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Response to Improving Lives: The Work, Health and Disability Green Paper

UK Government consultation

CAS welcomes the Government’s ambition to reduce the disability employment gap, which is important in ensuring equality, fairness in the workplace and helping people with disabilities and health conditions maximise their incomes. However, it should be recognised that there are people who will not be able to undertake paid work because of their condition or impairment, in a number of cases for the remainder of their life.

This response makes the following recommendations:

  • It is essential to ensure that Work Coaches are appropriately qualified, trained and recognised for any additional responsibilities they have, especially if they are expected to have conversations with those with sometimes serious mental and physical health conditions.

  • Rather than the generalist approach in which work coaches are expected to deal with a mixed case load of clients, and specialist knowledge being only available as second tier support for work coaches, CAS recommends there should be specialisms that work coaches can develop alongside their generalist role.

  • In-work progression support should be appropriate to an individual claimant’s circumstances. Support should aim to help claimants find a job that is better suited to their skills, experience, ambitions and individual requirements. It should not merely consist of setting targets to apply for a particular number of jobs each week, without regard to suitability or quality.

  • CAS is concerned about how the ‘Work and Health Conversation’ will be perceived by claimants, and recommends that this is voluntary rather than mandatory, and is framed as a ‘work and participation’ conversation which recognises the health outcomes of a number of activities, both paid and non-paid.

  • The DWP should focus on improving the quality of initial decisions regarding someone’s eligibility for ESA. If an individual receives an accurate decision at the initial claim stage and is clear about what financial support they are entitled to, they will be in a much better position to have conversations with health professionals, employers and work coaches about taking steps towards returning to work.

  • Given the ongoing issues with the Work Capability Assessment, separating decisions about benefit entitlement from the discussions about employment support may be a positive step. However, this would depend on any role that conditionality would continue to play in determining ongoing benefit entitlement, the extent to which sanctions would continue as part of the system, and the role of Work Coaches in setting mandatory activities and making referrals for potential sanction.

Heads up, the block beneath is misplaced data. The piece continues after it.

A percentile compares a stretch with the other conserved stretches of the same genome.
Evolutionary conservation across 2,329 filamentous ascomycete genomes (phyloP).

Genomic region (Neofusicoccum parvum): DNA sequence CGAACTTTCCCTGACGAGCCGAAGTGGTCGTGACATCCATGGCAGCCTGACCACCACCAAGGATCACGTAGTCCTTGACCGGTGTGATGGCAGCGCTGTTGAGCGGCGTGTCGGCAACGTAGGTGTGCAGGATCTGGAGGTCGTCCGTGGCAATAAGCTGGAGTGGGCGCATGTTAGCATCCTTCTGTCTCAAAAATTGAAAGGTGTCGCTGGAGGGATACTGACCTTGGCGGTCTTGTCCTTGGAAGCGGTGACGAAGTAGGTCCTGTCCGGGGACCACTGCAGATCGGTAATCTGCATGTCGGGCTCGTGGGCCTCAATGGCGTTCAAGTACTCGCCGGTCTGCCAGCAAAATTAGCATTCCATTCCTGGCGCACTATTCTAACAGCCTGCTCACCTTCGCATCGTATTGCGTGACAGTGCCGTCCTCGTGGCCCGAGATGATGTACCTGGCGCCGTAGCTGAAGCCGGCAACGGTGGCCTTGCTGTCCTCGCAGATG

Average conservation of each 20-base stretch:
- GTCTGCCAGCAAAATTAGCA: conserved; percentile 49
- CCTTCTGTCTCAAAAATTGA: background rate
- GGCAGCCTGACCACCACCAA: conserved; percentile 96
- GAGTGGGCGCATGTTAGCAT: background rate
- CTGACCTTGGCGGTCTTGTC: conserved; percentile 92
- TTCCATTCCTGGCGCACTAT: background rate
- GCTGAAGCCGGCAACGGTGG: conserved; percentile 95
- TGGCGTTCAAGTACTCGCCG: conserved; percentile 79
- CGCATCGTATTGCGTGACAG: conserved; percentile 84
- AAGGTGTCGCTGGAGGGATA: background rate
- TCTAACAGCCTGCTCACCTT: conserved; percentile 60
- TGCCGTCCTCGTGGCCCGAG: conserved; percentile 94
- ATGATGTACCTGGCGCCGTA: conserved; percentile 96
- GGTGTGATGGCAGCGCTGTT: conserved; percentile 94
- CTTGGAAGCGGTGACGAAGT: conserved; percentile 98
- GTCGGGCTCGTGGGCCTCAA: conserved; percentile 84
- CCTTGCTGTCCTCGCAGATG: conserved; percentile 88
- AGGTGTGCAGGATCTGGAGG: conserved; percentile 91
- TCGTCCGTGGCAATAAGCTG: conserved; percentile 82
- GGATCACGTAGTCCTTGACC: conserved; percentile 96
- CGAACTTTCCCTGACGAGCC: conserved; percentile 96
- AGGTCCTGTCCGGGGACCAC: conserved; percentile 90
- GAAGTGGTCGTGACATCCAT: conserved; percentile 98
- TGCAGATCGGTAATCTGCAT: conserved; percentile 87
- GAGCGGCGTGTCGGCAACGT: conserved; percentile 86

• It should be recognised that people will require financial support to be able to take part in work-related activity, visit the Jobcentre, pay for essential living costs such as food and heating, together with any additional costs arising from disabilities and health conditions. Citizens Advice Scotland remains concerned about the potential negative impact of the abolition of the ESA Work Related Activity component and its Universal Credit equivalent.

  • CAS would like to see employment-related support that is voluntary, flexible, not based on the benefit someone is in receipt of, and that offers a menu of choices to create a personalised route to work. CAS recommends that the UK Government works closely with the Scottish Government as the devolved employability programmes are developed. 

  • CAS welcomes the decision to exempt people with the most severe conditions and disabilities for reassessments. In general, CAS supports the introduction of long-term awards where claimants have conditions that are unlikely to improve.

  • CAS recommends that the Government draws on existing research to define what good and appropriate work is, to ensure that people are not forced into low quality, stressful and insecure jobs which may have a detrimental effect on their health.

  • CAS recommends the creation of a statutory Employment Commission to oversee the enforcement of employment law, with the legislative teeth to target rogue employers.

  • CAS welcomes a reform of Statutory Sick Pay (SSP) that would see employees who return to work on reduced hours earning less than the SSP rate (£88.45 per week), have their wages topped up by their employers to reach this level, rather than losing entitlement to any SSP as is presently the case.

  • In order to improve the processing of fit notes CAS recommends that fit notes are sent directly from the health professional to the Benefit Delivery Centre, rather than having to be posted to the centralised mail handling centre.

Rhiannon Sims and Rob Gowans
Publication date
February 2017
Publication type
Number of pages